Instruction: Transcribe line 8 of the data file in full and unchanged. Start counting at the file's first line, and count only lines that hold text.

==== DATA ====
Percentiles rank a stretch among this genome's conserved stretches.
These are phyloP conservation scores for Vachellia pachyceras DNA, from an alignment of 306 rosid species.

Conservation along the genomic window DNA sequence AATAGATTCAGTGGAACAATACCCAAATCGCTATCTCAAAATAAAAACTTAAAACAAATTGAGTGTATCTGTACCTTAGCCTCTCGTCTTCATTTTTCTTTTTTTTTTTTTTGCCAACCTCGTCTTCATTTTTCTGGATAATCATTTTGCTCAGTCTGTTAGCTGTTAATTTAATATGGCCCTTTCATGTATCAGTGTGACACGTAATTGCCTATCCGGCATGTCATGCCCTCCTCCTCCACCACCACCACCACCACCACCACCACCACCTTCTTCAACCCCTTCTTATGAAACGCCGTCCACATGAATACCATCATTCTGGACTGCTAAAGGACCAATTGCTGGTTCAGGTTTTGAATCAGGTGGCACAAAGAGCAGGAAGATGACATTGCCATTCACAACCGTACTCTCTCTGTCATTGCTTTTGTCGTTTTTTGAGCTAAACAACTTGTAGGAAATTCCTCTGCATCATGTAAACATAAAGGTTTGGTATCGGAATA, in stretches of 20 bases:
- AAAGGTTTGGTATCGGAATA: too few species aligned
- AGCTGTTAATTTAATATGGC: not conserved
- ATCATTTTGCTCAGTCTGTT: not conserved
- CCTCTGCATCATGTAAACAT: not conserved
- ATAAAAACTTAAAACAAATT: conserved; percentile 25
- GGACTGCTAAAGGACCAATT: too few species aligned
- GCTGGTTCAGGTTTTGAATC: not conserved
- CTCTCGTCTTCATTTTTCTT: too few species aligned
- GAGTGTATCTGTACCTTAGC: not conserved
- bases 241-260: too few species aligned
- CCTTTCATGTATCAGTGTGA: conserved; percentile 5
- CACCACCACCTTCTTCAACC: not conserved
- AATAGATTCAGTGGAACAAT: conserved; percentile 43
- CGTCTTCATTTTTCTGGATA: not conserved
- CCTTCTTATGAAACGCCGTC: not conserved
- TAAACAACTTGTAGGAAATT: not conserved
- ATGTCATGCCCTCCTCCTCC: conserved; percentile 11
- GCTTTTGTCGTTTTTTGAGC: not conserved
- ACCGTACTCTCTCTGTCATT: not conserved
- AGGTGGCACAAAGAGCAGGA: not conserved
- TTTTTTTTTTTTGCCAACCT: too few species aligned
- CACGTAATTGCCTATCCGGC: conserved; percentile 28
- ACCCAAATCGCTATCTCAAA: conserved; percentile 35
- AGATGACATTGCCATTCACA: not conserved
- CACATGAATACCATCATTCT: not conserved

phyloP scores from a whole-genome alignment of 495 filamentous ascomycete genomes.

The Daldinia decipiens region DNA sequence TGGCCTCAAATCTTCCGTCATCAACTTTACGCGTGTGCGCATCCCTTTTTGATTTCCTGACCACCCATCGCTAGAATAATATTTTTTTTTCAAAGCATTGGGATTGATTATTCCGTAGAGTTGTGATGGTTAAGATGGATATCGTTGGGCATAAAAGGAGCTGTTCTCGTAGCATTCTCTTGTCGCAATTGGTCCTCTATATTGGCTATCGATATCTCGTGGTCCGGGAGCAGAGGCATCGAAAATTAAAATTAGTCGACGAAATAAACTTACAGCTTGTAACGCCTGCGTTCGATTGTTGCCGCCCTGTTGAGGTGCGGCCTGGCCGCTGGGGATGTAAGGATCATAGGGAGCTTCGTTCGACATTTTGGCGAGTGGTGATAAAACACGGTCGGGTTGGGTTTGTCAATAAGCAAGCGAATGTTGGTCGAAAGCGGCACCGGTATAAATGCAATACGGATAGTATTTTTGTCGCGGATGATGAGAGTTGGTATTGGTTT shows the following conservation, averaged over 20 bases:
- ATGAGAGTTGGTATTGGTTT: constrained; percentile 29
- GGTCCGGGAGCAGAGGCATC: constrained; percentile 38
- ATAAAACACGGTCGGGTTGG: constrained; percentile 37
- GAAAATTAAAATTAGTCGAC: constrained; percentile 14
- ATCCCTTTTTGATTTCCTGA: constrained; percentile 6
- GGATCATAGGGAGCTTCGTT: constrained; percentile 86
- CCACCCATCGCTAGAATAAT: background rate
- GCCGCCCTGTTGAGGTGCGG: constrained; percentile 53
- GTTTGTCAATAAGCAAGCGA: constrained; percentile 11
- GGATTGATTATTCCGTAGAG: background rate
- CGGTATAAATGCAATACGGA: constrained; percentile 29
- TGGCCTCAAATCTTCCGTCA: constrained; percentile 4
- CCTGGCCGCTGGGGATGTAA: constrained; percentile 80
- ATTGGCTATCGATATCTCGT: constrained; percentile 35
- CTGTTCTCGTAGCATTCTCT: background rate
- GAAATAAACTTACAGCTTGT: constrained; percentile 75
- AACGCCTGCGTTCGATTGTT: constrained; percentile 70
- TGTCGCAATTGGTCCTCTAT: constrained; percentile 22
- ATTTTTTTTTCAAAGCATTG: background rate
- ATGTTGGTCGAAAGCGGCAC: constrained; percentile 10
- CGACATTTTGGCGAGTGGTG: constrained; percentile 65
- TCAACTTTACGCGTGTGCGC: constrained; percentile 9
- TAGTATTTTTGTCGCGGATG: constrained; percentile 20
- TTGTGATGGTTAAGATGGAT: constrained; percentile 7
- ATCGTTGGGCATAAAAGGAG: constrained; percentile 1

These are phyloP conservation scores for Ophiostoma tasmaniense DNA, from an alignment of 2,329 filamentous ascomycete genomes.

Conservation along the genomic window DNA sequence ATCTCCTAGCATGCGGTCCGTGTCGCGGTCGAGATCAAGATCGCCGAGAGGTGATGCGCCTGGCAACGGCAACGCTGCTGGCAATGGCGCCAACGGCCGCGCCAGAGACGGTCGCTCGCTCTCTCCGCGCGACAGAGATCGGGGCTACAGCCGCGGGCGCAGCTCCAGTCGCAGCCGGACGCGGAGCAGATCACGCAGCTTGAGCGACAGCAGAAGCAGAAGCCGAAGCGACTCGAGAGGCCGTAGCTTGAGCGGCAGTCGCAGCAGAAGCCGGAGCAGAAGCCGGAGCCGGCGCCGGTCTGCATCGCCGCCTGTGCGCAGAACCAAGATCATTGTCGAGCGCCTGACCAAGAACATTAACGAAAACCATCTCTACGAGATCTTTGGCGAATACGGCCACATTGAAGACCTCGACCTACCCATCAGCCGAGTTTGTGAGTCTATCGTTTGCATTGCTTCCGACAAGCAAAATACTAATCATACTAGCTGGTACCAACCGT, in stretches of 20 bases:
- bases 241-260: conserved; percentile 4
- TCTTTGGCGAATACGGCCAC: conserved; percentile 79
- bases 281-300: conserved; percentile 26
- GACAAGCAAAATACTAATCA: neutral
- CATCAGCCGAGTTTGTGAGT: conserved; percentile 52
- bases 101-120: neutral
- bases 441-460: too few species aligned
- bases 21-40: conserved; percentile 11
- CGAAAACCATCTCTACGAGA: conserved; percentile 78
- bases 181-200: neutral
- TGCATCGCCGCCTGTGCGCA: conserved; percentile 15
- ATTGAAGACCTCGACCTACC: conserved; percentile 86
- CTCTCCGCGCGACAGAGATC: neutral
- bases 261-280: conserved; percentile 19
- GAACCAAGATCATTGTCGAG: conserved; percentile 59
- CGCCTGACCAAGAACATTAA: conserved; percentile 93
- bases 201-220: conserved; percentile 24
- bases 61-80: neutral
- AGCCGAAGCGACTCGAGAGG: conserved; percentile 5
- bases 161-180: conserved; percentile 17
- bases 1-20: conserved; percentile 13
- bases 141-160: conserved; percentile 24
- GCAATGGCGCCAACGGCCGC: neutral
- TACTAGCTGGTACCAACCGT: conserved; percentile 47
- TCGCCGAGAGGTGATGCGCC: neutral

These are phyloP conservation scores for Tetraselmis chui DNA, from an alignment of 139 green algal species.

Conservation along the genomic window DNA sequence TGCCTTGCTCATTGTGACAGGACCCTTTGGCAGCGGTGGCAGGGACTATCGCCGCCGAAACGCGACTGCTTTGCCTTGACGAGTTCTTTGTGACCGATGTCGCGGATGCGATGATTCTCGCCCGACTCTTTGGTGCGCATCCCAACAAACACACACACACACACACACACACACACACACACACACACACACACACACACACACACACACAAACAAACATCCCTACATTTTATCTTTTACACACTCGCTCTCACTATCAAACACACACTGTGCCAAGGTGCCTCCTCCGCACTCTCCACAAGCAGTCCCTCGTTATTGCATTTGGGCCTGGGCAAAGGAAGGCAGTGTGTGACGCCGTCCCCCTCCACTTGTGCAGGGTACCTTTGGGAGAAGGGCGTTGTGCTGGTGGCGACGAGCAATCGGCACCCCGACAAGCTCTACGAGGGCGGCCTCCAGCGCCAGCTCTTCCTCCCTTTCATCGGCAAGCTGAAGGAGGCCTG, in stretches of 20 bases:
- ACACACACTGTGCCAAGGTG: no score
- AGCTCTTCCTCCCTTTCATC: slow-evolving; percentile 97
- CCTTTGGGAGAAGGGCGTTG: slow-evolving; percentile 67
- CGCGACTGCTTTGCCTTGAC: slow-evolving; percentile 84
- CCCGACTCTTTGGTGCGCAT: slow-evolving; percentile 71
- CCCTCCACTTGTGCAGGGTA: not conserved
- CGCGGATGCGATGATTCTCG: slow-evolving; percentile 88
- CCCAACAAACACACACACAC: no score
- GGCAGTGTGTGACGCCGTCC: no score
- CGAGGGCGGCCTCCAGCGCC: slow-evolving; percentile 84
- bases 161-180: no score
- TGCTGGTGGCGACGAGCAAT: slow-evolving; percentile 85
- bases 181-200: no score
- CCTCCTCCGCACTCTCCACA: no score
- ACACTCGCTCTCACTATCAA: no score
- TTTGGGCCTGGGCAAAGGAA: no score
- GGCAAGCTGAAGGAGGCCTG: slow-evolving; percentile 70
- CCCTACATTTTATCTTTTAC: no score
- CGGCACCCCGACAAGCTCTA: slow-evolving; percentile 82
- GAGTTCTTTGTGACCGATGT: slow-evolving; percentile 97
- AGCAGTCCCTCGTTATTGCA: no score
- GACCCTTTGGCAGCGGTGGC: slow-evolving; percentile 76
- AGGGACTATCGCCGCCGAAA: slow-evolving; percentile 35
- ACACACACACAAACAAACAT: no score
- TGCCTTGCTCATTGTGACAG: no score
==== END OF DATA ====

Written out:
- ATAAAAACTTAAAACAAATT: conserved; percentile 25